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Let’s All Cringe at the Death of a Clown Case File #177: Larger Than Life

During his interview with Marc Maron on the invaluable WTF podcast, Judd Apatow said he based the character of a wildly successful yet deeply depressed misanthrope in Funny People less on Adam Sandler, the actor who played him, than on Rodney Dangerfield. Sandler is by all accounts a well-adjusted, happy individual who has found a balance between riskier projects designed to satisfy his creative muse (Punch-Drunk Love, Spanglish, Reign Over Me, Funny People) and the kind of pandering horseshit the public actually wants to see, like Grown Ups. 

For his funnyman who has gained the world but lost his soul, Apatow tried to envision a comedy superstar who never got to make a Punch-Drunk Love or Funny People but was reduced to prostituting his gifts for giant paychecks. One of the film’s sharpest gags involves mock posters for the mindless high-concept vehicles that make Sandler’s character both fabulously well–to-do and mired in self-hatred. Apatow captured the existential angst of a fundamentally serious, melancholy man doomed by circumstances and the whims of the public to eternally inhabit the role of the class clown.

If a happily married, scandal-free family man like Sandler is the exception, then Dangerfield is the rule. He was the archetypal sad clown, a hard-drinking, depressive stoner and heavy cocaine user whose self-deprecating shtick couldn’t quite conceal genuine self-hatred and a palpable sense of desperation that persisted no matter how successful he became. In another anecdote about Dangerfield I believe I heard on WTF, a comedian recalled Dangerfield, who had his own eponymous comedy club, making a rare appearance at the legendary Comedy Store to try out new material, only to have someone in the audience yell out, “Why are you so sad?” The acute observation ended the evening for Dangerfield and marked the last time he’d ever try out material at the Comedy Store.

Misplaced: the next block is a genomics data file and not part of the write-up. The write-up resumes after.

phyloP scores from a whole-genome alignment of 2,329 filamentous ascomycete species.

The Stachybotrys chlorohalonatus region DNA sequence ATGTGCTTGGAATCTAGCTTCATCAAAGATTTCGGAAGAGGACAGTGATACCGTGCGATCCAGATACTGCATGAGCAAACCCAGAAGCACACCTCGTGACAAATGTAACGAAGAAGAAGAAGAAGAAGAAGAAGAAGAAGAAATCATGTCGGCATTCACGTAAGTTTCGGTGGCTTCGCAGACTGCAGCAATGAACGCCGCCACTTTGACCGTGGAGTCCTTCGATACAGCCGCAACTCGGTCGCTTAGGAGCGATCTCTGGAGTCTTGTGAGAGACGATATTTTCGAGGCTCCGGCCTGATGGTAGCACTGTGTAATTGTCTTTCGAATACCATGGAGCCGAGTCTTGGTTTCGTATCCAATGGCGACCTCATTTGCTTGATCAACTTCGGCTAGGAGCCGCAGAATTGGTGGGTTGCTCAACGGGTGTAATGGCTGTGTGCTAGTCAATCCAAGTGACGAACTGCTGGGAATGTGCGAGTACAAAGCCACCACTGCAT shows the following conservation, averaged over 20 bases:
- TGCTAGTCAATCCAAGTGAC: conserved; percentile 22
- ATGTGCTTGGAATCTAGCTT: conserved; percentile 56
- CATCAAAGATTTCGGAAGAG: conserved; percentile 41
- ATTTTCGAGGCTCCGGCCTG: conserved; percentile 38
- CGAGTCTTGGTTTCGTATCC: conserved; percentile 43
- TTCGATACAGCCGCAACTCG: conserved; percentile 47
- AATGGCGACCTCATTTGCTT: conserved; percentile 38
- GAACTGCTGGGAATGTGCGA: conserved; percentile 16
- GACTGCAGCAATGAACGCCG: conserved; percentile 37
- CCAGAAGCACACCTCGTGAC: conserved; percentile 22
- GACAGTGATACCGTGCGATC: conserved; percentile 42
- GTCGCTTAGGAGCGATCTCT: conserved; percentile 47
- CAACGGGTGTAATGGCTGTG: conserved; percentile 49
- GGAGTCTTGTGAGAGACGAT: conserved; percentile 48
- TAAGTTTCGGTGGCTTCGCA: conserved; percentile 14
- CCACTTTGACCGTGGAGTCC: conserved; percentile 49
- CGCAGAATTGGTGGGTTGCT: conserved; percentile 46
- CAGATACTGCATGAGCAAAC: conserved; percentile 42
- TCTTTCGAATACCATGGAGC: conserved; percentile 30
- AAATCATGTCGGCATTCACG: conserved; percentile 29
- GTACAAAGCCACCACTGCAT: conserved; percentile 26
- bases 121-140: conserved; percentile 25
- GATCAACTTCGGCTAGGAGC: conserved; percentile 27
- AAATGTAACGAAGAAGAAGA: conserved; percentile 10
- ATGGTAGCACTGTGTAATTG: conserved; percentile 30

I thought an awful lot about Sandler’s character in Funny People and Dangerfield while watching 1996’s Larger Than Life, in part because star Bill Murray is also such a famously melancholy and tormented funny man. After Larger Than Life and 1997’s The Man Who Knew Too Little—both of which bombed—Murray went from being a funnyman with a faintly tragic air to a professional depressive who lurched sad-eyed through a midlife crisis in film after film, a pervasive on-screen funk that stretches from 1998’s Rushmore through to 2003’s Lost In Translation, 2004’s The Life Aquatic With Steve Zissou, and 2005’s Broken Flowers. 

Following Rushmore, Murray successfully reinvented himself as a serious—one might even argue too serious—character actor. But 1996 found him in a strange professional limbo. Of the Not Ready For Prime Time Players, John Belushi and Gilda Radner were dead, Dan Aykroyd was well on his way to being a bit-player/vodka pitchman/blues promoter-exploiter/conspiracy theorist, Chevy Chase was stumbling lazily toward irrelevance, and Murray, arguably the most talented and accomplished of them all, found himself performing opposite an unruly pachyderm in a misbegotten film for kids. How could Larger Than Life not have incited epic soul-searching and a major career overhaul? How could a comic genius like Murray spend his days worrying he’d be stomped to death by a giant animal and not wonder where in the hell he went wrong? Larger Than Life is less a movie than a 93-minute assault on Murray’s battered dignity/professional wake-up call.